GP fees row puts primary care plan at risk
Published 27/01/2012 | 05:00
ALMOST 200 GPs are refusing to co-operate with government plans to deliver more health services locally rather than through hospitals -- with some saying it's because their fees have already been cut.
The Coalition has made primary care one of the central planks of its health policy, with junior minister Roisin Shortall given responsibility for the area.
The plan is intended to take services away from hospitals and provide a network of one-stop health shops, with professionals -- such as a GPs, physiotherapists and social workers -- working together.
But documents provided by the HSE to the Dail Public Accounts Committee yesterday show that 95 GPs are not engaging at all with primary care teams.
A further 84 GPs are not taking part in meetings with other health professionals, which are essential to the scheme.
There are also another 75 primary care teams where GPs are engaged but are classified as "not progressing".
In total, there are 425 primary care teams with 1,592 GPs taking part.
The HSE admits this is well behind targets, even though GPs aren't contractually obliged to take part in the scheme.
Mayo GPs said they were "dissatisfied with HSE cuts in GP fees, etc", with doctors in Kildare and west Wicklow saying they weren't getting paid for attending meetings.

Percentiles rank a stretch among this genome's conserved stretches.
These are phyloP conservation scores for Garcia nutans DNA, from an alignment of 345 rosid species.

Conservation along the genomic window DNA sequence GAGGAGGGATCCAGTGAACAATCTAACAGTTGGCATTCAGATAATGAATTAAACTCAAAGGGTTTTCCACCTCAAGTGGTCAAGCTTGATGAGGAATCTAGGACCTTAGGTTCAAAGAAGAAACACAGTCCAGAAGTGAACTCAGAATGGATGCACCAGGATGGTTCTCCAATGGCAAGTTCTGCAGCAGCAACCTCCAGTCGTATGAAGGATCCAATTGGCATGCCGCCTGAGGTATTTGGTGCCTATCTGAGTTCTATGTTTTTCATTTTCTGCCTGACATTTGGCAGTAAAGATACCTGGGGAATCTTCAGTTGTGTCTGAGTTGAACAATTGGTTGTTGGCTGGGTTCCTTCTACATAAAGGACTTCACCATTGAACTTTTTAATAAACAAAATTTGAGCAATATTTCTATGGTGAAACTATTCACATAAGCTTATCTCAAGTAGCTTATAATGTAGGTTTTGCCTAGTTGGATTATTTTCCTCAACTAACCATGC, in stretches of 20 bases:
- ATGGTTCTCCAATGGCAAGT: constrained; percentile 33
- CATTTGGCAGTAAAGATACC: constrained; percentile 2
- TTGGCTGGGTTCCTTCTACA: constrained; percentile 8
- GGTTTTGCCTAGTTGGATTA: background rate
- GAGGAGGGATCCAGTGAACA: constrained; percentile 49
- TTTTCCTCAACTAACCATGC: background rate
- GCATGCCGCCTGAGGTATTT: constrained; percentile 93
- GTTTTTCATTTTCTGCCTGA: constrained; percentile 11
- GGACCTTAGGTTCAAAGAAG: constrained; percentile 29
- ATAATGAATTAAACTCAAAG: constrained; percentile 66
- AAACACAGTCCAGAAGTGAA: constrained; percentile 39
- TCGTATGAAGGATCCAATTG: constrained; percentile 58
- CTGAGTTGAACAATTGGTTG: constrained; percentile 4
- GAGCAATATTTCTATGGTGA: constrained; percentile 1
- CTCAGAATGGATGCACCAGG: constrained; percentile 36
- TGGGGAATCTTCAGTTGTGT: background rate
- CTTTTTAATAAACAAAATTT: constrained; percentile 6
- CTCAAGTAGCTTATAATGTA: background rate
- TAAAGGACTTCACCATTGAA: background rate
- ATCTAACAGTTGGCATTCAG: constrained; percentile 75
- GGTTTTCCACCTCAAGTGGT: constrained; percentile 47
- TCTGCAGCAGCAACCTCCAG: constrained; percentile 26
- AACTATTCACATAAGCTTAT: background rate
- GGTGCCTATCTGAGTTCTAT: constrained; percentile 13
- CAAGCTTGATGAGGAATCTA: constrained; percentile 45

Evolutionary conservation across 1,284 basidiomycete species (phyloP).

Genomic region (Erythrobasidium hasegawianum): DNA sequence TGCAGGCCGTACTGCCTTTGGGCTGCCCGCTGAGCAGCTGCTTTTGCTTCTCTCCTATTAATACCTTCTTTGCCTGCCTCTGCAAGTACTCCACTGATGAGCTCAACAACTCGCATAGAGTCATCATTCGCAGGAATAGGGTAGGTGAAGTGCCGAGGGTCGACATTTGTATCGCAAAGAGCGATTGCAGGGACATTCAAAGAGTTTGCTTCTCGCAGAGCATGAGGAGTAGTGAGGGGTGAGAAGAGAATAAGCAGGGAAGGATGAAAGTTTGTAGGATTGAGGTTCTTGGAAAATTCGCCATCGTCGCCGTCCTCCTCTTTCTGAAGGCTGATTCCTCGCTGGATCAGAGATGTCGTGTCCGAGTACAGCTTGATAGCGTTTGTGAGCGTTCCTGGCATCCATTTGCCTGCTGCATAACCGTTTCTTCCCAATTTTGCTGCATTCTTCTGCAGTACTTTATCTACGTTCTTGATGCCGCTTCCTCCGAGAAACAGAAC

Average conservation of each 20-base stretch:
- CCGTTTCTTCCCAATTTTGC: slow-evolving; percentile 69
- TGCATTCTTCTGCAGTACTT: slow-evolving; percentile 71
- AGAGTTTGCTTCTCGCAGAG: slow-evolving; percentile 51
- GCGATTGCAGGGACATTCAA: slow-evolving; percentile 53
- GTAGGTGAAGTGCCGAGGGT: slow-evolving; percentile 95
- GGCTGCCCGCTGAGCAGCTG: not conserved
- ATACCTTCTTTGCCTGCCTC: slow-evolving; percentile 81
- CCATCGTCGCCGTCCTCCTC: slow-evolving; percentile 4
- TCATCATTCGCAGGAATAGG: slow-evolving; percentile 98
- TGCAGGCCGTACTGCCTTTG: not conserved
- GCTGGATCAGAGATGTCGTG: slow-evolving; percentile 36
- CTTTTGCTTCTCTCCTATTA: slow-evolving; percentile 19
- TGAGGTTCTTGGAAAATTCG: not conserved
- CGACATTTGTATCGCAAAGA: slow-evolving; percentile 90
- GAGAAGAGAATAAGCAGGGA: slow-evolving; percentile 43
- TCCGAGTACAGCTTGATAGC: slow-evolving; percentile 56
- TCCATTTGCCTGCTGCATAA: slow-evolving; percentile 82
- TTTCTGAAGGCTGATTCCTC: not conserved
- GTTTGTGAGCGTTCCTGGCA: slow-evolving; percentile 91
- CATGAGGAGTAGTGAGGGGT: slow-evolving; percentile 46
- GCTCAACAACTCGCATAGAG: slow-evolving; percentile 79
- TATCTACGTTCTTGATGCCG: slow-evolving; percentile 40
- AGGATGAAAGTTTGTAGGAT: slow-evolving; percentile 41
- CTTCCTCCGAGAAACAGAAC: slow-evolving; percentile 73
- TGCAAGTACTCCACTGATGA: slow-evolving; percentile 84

In Meath, two GPs were not participating because of a reduction in funding for services already being provided.
Fine Gael Wicklow TD Simon Harris brought up the issue when questioning HSE officials at yesterday's PAC meeting and said he was dismayed "that this ambitious process of reform" was being held up by "a spat over GP fees".
HSE chief executive Cathal Magee admitted the "ambitious" primary care strategy, launched in 2001, had only delivered on half its targets,
Mr Magee said it was intended that there would be incremental funding of €650m, but the reality was that investment had not been delivered.
Meanwhile, numerous TDs raised the delay in getting medical cards issued.
HSE officials said 85pc of all applications are processed within 15 days of being received, and said they had transferred all medical card operations to Finglas last summer, and were still grappling with the change.
However, Mr Magee said the HSE would look at the issue and report back to the PAC.